Now, maybe it’s because we deal with insurance firms a lot, or I have a strong affinity to people/organisations changing things up, but I honestly thought that something as ground-breaking as ‘you pay less insurance every month as your vehicle depreciates’ would be known and understood by every person who complains about insurance premiums. Seems, to me, to be a no-brainer. The story is sound.
Which made me think about other organisations and how they’re telling their stories. “Brand refreshes” – for the most part – are only real big winners for consultants and the advertising/marketing industry. Customers don’t want a big fat new promise every second year, what they want is for you to be awesome. Let me pay you money to do a great job, and we’ll be friends. Simple. One of the big lessons from Tom Peters’ “In Search of Excellence” (originally published in 1982, FYI) is simply “Stick to your knitting”. Do what you do well, and keep doing it. Companies who stick to this principle in not only the work they do, but the message they deliver, are the ones who succeed.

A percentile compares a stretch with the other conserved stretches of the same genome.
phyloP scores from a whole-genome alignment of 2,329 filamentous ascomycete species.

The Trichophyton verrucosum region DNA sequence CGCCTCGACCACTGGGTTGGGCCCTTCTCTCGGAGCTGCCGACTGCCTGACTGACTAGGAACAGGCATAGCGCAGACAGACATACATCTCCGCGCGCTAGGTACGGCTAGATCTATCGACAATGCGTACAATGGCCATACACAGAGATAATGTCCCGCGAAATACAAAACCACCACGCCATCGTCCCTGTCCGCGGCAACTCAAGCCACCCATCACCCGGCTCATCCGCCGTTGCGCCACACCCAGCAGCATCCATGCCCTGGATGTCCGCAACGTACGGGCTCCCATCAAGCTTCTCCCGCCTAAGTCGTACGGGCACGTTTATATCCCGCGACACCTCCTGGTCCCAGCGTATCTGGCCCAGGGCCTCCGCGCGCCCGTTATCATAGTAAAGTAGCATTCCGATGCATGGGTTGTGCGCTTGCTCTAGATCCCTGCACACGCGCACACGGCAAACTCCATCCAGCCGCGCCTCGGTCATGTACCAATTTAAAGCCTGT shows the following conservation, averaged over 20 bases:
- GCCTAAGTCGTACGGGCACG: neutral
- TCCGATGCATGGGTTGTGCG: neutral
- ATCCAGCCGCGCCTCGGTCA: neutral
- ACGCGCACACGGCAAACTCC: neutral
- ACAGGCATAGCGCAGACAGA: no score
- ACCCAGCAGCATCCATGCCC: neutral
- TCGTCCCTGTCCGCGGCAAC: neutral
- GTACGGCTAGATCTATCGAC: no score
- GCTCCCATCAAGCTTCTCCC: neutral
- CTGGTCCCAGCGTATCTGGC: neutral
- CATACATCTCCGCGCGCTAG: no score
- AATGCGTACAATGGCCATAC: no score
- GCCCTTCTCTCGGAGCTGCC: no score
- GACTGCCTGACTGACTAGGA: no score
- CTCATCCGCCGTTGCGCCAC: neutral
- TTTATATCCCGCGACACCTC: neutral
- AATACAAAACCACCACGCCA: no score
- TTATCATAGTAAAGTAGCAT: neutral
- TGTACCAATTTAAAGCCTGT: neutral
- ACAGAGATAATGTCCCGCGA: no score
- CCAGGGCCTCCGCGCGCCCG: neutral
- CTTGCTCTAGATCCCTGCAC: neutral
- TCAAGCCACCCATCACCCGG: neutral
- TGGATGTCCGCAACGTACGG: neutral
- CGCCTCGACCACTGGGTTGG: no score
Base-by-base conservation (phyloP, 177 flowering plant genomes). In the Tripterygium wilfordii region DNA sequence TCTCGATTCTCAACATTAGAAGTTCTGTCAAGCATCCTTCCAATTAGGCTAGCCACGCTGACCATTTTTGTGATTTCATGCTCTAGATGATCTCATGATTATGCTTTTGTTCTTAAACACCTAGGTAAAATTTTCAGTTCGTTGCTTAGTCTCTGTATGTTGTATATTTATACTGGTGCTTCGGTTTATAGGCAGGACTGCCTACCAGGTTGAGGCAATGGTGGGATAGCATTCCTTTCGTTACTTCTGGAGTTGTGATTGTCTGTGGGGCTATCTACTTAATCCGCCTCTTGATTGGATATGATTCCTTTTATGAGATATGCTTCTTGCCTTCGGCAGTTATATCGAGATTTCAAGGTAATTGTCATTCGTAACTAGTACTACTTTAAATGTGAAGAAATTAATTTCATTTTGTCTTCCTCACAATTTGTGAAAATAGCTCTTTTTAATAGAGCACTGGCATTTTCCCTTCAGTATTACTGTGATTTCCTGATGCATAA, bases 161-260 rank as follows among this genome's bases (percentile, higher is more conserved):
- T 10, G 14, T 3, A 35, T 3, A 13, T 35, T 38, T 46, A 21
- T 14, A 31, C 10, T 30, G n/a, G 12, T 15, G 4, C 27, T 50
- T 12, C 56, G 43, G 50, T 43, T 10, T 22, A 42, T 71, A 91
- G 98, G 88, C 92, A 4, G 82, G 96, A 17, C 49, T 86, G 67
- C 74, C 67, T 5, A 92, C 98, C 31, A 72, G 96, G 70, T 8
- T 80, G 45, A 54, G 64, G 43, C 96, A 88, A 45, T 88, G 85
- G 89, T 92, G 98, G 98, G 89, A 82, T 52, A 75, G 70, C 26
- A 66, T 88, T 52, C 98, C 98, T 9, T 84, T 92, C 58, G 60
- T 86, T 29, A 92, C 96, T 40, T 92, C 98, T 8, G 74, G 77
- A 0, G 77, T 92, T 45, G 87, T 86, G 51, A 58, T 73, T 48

Am I saying ‘never change’? Of course not. Better yourself, better your product, but always stick to what you believe in. Things change and need to be addressed as and when necessary (read Legacide to help you out with that) but that doesn’t mean you should lose the fundamental essence of what you’re in business to do. The way that message sticks with your customers and staff is through a solid story.
Because a great story lasts a lifetime. Ever met Aesop? Nope, me neither. Know any of his stories? Of course we do. Why? Because they’re easy to remember, and easy to share with others.
So, is your story being told enough? Are you hitting the right market? More importantly, is your story being told the right way, and are people sharing it?
(Originally posted on LinkedIn)